Thursday, May 29, 2008

"That's no more a church. That's a concentration camp."

By Rachel Van Meers

A few weeks ago when I saw all the people from this cult in Texas, all the young girls and mothers only sixteen and fourteen married to a dude fifty years old, and they had kids and kids and kids, me and my husband Lud talked about it. I’m so cautious sometimes, you know, telling what happened to me, because whenever someone is misusing some religion to get what they want, it’s not a nice picture. Look at what happened with those innocent kids in Texas. They took them, and they raped them in the church in the name of the Lord. Can you believe that?

I was thinking about that, and I was so sick when I saw that. I thought to myself, “The poor little girls.” What can they do? They believed what they were told, and they couldn’t get out. It is so sad, you know. But as soon as that cult separated them from the people and told them “You cannot do this, and you can’t do that,” that’s no more a church. That’s a concentration camp. I said to Lud, “There is something that exactly happened in my time.”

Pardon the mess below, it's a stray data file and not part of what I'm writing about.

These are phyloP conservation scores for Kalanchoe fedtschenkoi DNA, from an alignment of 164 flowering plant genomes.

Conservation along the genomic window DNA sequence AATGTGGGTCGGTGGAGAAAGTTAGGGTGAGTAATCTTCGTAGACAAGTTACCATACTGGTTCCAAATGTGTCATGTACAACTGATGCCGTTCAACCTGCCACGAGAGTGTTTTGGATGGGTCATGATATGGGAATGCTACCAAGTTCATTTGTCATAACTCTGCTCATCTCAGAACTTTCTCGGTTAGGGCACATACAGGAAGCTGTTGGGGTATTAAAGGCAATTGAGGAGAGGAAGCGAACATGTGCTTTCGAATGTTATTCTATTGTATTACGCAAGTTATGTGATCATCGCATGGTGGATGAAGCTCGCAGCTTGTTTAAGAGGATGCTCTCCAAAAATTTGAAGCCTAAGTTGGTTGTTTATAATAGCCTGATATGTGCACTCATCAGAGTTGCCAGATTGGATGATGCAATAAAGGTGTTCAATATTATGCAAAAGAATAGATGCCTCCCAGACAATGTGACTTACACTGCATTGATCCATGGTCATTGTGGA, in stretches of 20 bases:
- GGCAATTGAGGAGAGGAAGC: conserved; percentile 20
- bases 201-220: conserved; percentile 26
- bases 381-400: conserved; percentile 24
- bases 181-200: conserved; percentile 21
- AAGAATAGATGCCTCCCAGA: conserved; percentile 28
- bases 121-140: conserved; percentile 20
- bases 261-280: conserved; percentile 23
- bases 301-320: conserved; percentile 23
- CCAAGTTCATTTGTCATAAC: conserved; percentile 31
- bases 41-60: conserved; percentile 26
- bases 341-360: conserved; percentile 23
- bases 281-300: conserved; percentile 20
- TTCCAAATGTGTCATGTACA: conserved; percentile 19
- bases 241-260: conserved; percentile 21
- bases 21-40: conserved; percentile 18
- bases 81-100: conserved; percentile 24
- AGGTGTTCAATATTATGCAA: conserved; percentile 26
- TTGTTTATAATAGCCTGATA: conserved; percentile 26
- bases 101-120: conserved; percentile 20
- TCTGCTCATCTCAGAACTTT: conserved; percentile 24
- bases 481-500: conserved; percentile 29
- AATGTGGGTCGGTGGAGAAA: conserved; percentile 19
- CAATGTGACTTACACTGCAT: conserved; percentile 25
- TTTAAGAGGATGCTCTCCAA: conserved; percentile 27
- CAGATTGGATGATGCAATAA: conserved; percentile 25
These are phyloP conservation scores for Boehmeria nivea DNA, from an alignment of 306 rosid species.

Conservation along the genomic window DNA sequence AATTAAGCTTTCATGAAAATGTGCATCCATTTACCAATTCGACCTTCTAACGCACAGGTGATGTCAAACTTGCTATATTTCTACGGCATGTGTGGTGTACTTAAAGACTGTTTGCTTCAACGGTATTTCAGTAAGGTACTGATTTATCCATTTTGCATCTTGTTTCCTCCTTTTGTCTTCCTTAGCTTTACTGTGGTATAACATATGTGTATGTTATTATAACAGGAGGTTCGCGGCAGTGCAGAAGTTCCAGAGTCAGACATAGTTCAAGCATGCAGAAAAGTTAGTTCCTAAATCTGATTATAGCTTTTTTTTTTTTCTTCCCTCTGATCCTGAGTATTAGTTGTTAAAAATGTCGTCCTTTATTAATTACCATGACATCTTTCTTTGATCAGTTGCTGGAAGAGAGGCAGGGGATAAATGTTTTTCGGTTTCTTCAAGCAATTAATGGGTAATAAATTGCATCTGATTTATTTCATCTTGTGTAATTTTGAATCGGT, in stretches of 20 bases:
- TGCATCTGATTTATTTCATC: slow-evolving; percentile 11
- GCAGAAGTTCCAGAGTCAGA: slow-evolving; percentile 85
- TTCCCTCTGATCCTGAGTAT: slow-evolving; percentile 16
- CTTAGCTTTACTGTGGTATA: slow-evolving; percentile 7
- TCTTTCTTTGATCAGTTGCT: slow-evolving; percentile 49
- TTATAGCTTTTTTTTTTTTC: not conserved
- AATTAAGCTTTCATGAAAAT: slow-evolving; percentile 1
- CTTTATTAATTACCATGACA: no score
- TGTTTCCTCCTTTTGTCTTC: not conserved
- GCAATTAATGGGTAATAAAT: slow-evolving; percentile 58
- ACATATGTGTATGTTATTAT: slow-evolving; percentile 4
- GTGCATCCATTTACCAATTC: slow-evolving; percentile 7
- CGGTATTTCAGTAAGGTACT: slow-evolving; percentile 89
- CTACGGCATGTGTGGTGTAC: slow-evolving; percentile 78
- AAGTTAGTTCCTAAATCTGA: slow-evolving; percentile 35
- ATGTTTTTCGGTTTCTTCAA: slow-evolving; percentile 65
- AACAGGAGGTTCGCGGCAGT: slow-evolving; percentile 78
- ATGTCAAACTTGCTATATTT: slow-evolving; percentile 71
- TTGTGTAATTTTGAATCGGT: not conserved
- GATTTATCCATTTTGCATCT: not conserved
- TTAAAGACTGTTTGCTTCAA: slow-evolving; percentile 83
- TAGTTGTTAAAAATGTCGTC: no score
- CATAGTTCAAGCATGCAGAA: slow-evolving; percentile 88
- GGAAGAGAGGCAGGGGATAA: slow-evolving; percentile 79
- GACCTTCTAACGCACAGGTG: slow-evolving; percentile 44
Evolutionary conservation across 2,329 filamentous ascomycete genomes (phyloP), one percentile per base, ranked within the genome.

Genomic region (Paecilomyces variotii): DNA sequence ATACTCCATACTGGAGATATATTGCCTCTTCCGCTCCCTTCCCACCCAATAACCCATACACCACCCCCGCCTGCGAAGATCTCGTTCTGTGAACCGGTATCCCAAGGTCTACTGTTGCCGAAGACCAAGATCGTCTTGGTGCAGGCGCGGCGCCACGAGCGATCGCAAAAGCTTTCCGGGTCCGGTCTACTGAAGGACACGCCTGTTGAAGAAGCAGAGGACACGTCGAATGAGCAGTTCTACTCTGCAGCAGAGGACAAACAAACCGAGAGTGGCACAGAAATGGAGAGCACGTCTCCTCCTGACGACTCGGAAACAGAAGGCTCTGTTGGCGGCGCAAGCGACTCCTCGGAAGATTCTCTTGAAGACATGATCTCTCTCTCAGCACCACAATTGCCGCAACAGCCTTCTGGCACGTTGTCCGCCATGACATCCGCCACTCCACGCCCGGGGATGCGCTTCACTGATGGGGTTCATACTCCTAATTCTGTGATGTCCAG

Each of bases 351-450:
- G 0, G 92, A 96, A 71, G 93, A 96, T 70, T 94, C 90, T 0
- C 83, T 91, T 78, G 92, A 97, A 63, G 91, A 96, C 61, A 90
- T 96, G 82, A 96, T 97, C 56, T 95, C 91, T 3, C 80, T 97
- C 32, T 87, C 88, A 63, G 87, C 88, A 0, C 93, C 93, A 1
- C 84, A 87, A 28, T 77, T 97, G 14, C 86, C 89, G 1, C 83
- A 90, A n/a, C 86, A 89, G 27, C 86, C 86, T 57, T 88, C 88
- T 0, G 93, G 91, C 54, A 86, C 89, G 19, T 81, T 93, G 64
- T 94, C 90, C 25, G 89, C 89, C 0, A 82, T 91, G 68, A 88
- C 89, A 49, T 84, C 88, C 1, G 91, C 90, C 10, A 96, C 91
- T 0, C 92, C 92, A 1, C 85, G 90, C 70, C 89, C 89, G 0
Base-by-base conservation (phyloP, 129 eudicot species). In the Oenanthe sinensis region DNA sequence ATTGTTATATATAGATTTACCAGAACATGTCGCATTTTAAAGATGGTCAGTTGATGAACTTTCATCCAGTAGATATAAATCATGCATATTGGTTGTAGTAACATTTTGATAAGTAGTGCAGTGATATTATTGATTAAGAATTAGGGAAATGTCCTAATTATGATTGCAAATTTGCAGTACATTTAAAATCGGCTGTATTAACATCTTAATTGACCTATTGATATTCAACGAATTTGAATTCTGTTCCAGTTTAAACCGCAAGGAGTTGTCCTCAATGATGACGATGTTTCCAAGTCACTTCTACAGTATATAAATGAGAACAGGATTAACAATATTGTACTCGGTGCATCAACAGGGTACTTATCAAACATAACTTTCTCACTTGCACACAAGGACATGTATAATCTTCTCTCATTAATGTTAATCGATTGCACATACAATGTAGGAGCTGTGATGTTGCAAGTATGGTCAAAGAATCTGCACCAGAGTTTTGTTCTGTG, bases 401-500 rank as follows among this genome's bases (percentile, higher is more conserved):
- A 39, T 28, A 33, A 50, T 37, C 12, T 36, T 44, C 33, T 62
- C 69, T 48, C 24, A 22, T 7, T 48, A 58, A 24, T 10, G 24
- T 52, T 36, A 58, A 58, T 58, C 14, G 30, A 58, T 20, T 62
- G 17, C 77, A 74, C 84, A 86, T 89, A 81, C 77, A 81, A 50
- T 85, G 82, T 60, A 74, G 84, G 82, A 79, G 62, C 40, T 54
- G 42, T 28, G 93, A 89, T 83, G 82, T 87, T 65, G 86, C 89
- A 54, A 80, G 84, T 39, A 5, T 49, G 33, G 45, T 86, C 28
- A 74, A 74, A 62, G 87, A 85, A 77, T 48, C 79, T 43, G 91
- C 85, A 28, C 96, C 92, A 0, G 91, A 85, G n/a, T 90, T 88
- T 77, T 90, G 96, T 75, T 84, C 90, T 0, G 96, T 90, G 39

I never knew too much about my stepfather, Geoffrey Voorst, really. He came from Holland to Belgium. He was from the Quakers then, and the family all dressed really funky, always in black, black, black. When you saw him, he was good-looking, he was nice, he was charming. Well, he was oozy floozy with my mother at first. He hugged her, and that’s what my mother needed. She never got that from my grandmother. So for her it was like the king came home. When he was going out with my mother, I was still in school, and I could see the women hanging around him. He was bon vi von, we call it. I could feel that. And I don’t know why he took my mother from all the other ones. Maybe he knew he could get away with her.